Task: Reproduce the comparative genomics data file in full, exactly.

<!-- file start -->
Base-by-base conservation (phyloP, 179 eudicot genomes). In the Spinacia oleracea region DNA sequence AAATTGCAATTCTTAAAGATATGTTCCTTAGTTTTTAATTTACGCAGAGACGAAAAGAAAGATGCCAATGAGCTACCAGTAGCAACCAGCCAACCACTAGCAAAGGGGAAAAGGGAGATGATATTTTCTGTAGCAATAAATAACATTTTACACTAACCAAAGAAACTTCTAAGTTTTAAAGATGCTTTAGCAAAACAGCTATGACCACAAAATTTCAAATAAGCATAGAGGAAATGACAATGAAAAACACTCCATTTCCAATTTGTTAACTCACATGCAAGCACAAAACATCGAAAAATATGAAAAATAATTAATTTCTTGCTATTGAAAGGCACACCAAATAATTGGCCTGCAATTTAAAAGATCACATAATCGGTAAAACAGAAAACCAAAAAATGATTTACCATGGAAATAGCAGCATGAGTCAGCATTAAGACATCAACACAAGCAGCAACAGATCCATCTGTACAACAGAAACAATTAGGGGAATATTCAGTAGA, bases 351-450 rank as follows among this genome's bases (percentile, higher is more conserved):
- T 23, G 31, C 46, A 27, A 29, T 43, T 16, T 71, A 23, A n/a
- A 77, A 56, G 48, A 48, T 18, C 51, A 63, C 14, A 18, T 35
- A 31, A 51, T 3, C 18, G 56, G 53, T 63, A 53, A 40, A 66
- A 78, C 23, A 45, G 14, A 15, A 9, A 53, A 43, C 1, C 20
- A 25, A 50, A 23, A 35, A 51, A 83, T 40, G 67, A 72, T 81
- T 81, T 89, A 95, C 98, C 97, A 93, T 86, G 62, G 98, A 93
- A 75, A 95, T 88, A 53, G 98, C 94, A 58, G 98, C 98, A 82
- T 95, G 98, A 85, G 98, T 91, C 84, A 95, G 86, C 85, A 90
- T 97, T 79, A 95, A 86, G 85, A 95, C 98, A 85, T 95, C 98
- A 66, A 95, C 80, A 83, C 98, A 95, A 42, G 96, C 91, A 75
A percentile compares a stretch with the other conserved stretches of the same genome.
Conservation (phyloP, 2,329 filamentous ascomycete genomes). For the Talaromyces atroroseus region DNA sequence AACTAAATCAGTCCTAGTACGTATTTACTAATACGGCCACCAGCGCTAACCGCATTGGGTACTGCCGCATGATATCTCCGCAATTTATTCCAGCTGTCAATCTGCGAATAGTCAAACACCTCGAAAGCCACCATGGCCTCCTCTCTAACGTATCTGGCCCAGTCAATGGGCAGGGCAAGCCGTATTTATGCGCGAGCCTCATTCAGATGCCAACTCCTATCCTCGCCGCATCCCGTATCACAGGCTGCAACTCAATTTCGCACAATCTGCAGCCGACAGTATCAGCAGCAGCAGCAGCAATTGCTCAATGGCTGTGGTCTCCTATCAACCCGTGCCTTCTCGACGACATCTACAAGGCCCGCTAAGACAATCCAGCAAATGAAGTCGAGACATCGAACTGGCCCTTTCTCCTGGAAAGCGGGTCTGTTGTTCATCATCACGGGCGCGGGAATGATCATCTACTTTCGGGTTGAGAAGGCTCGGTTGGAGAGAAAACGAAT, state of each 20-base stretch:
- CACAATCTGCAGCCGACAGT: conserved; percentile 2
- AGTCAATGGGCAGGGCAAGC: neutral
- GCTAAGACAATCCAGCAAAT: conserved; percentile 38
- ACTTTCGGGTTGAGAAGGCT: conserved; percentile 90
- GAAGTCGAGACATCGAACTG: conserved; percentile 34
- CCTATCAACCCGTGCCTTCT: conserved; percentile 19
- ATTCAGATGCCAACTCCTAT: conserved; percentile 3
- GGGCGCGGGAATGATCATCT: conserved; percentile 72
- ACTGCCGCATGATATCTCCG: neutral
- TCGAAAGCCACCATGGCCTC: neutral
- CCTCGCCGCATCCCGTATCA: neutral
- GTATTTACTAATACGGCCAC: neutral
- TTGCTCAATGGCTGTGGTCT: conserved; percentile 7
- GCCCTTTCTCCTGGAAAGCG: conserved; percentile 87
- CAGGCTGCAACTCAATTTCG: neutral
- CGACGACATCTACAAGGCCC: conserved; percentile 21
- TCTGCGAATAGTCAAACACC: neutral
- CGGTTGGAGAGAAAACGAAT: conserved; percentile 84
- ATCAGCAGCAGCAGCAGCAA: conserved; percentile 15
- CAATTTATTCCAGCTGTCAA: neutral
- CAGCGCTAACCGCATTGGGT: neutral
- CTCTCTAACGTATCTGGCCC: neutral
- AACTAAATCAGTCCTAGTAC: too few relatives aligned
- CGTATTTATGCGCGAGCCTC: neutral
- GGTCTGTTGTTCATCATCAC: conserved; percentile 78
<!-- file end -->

Base-by-base conservation (phyloP, 179 eudicot genomes). In the Spinacia oleracea region DNA sequence AAATTGCAATTCTTAAAGATATGTTCCTTAGTTTTTAATTTACGCAGAGACGAAAAGAAAGATGCCAATGAGCTACCAGTAGCAACCAGCCAACCACTAGCAAAGGGGAAAAGGGAGATGATATTTTCTGTAGCAATAAATAACATTTTACACTAACCAAAGAAACTTCTAAGTTTTAAAGATGCTTTAGCAAAACAGCTATGACCACAAAATTTCAAATAAGCATAGAGGAAATGACAATGAAAAACACTCCATTTCCAATTTGTTAACTCACATGCAAGCACAAAACATCGAAAAATATGAAAAATAATTAATTTCTTGCTATTGAAAGGCACACCAAATAATTGGCCTGCAATTTAAAAGATCACATAATCGGTAAAACAGAAAACCAAAAAATGATTTACCATGGAAATAGCAGCATGAGTCAGCATTAAGACATCAACACAAGCAGCAACAGATCCATCTGTACAACAGAAACAATTAGGGGAATATTCAGTAGA, bases 351-450 rank as follows among this genome's bases (percentile, higher is more conserved):
- T 23, G 31, C 46, A 27, A 29, T 43, T 16, T 71, A 23, A n/a
- A 77, A 56, G 48, A 48, T 18, C 51, A 63, C 14, A 18, T 35
- A 31, A 51, T 3, C 18, G 56, G 53, T 63, A 53, A 40, A 66
- A 78, C 23, A 45, G 14, A 15, A 9, A 53, A 43, C 1, C 20
- A 25, A 50, A 23, A 35, A 51, A 83, T 40, G 67, A 72, T 81
- T 81, T 89, A 95, C 98, C 97, A 93, T 86, G 62, G 98, A 93
- A 75, A 95, T 88, A 53, G 98, C 94, A 58, G 98, C 98, A 82
- T 95, G 98, A 85, G 98, T 91, C 84, A 95, G 86, C 85, A 90
- T 97, T 79, A 95, A 86, G 85, A 95, C 98, A 85, T 95, C 98
- A 66, A 95, C 80, A 83, C 98, A 95, A 42, G 96, C 91, A 75
A percentile compares a stretch with the other conserved stretches of the same genome.
Conservation (phyloP, 2,329 filamentous ascomycete genomes). For the Talaromyces atroroseus region DNA sequence AACTAAATCAGTCCTAGTACGTATTTACTAATACGGCCACCAGCGCTAACCGCATTGGGTACTGCCGCATGATATCTCCGCAATTTATTCCAGCTGTCAATCTGCGAATAGTCAAACACCTCGAAAGCCACCATGGCCTCCTCTCTAACGTATCTGGCCCAGTCAATGGGCAGGGCAAGCCGTATTTATGCGCGAGCCTCATTCAGATGCCAACTCCTATCCTCGCCGCATCCCGTATCACAGGCTGCAACTCAATTTCGCACAATCTGCAGCCGACAGTATCAGCAGCAGCAGCAGCAATTGCTCAATGGCTGTGGTCTCCTATCAACCCGTGCCTTCTCGACGACATCTACAAGGCCCGCTAAGACAATCCAGCAAATGAAGTCGAGACATCGAACTGGCCCTTTCTCCTGGAAAGCGGGTCTGTTGTTCATCATCACGGGCGCGGGAATGATCATCTACTTTCGGGTTGAGAAGGCTCGGTTGGAGAGAAAACGAAT, state of each 20-base stretch:
- CACAATCTGCAGCCGACAGT: conserved; percentile 2
- AGTCAATGGGCAGGGCAAGC: neutral
- GCTAAGACAATCCAGCAAAT: conserved; percentile 38
- ACTTTCGGGTTGAGAAGGCT: conserved; percentile 90
- GAAGTCGAGACATCGAACTG: conserved; percentile 34
- CCTATCAACCCGTGCCTTCT: conserved; percentile 19
- ATTCAGATGCCAACTCCTAT: conserved; percentile 3
- GGGCGCGGGAATGATCATCT: conserved; percentile 72
- ACTGCCGCATGATATCTCCG: neutral
- TCGAAAGCCACCATGGCCTC: neutral
- CCTCGCCGCATCCCGTATCA: neutral
- GTATTTACTAATACGGCCAC: neutral
- TTGCTCAATGGCTGTGGTCT: conserved; percentile 7
- GCCCTTTCTCCTGGAAAGCG: conserved; percentile 87
- CAGGCTGCAACTCAATTTCG: neutral
- CGACGACATCTACAAGGCCC: conserved; percentile 21
- TCTGCGAATAGTCAAACACC: neutral
- CGGTTGGAGAGAAAACGAAT: conserved; percentile 84
- ATCAGCAGCAGCAGCAGCAA: conserved; percentile 15
- CAATTTATTCCAGCTGTCAA: neutral
- CAGCGCTAACCGCATTGGGT: neutral
- CTCTCTAACGTATCTGGCCC: neutral
- AACTAAATCAGTCCTAGTAC: too few relatives aligned
- CGTATTTATGCGCGAGCCTC: neutral
- GGTCTGTTGTTCATCATCAC: conserved; percentile 78